42 in. x 54 in. x 32 in. (106.68 cm x 137.16 cm x 81.28 cm)
Bryn Mawr College
W.198 (Wyndham No.)
Furnishings and Furniture; Furniture
This satinwood desk belonged to Mary Elizabeth Garrett and was likely brought from her Baltimore, Maryland, home when she moved into the Deanery in 1904. The desk has an open front with cabinet ends, a rounded back, and a brass gallery rail top, and it is elaborately inlaid with various colored woods.
In archival photographs, the desk as well as several Queen Anne-style side chairs – all likely dating to the 18th century – can be seen in Garrett’s bedroom on the second floor of the Deanery.
Click a term to view the records with the same keyword
- Refers to the style identified with Scottish-born architect Robert Adam (1728-1792), prevalent in Great Britain from 1760-1790. Inspired by archaeological discoveries in Herculaneum and Pompeii, the Adam style is characterized by austere but refined Classical forms, symmetry, detail, and geometric precision.
- Alloy of copper and zinc, usually with copper as the major alloying element and zinc up to 40% by weight. For an alloy consisting mainly of copper, combined most often with tin, but at times also with other metals, use "bronze (metal)."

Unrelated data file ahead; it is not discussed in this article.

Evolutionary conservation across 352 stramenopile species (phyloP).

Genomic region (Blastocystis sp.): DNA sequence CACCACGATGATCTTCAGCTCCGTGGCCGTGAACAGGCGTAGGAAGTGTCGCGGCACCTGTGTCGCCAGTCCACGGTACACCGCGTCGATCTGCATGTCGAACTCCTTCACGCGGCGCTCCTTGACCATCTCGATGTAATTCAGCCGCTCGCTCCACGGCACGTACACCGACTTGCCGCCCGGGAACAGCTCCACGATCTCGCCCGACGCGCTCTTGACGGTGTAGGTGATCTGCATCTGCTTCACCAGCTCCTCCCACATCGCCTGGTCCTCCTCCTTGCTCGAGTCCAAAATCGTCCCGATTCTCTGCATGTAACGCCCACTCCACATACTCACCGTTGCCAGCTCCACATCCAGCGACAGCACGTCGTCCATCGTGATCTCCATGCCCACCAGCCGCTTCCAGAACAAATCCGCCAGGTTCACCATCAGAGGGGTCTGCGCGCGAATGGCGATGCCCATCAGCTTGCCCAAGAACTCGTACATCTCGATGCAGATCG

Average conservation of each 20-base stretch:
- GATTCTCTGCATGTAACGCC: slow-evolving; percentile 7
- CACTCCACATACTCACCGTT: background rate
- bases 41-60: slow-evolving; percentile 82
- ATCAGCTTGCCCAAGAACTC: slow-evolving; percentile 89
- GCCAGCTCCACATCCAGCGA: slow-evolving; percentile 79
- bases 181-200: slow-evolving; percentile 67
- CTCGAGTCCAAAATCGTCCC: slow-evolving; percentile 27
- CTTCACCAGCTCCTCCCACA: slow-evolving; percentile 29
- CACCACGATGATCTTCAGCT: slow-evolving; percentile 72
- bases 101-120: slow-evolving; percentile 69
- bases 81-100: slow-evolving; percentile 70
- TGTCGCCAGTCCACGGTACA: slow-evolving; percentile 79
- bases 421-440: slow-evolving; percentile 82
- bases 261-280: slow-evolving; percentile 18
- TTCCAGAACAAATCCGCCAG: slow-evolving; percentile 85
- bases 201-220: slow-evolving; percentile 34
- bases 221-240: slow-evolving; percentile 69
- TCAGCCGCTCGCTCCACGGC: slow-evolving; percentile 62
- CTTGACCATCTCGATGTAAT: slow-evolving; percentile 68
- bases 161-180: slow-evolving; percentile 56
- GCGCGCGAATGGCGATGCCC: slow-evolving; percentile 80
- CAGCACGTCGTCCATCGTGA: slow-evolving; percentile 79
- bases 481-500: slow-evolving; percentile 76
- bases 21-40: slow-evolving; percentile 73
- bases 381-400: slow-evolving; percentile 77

- Various forms of furniture for readers or writers, generally having a flat writing surface and often drawers and other compartments.
- The technique in which small pieces of specially shaped wood, or sometimes other materials such as ivory, are incorporated into a suface of decorative veneer. Distinguished from "inlay," where decorative pieces are set into a solid ground; in marquetry, the entire surface is veneered.
- General term for wood from several species of trees, characterized by being very hard, yellowish brown in color, and having a satiny luster; used especially for fine woodworking and tools.
- Writing desks, generally fall-front desks sitting on top of a chest of drawers, having compartments, slots, and cubbyholes above. For secretaries surmounted by a bookcase, use "secretaries-bookcases." The term "secretary" originally referred to a small, portable writing desk, often with drawers, that was placed on top of a table. In modern usage, these small portable desks are generally called "escritoires," and the term "secretaries" refers to larger pieces meant to be placed against a wall.
The following Bibliography exist for this object:
Ruth Levy Merriam,
A History of the Deanery.
The Deanery Committee and The Deanery Management Committee.
Bryn Mawr College, 1965
Page Number: 23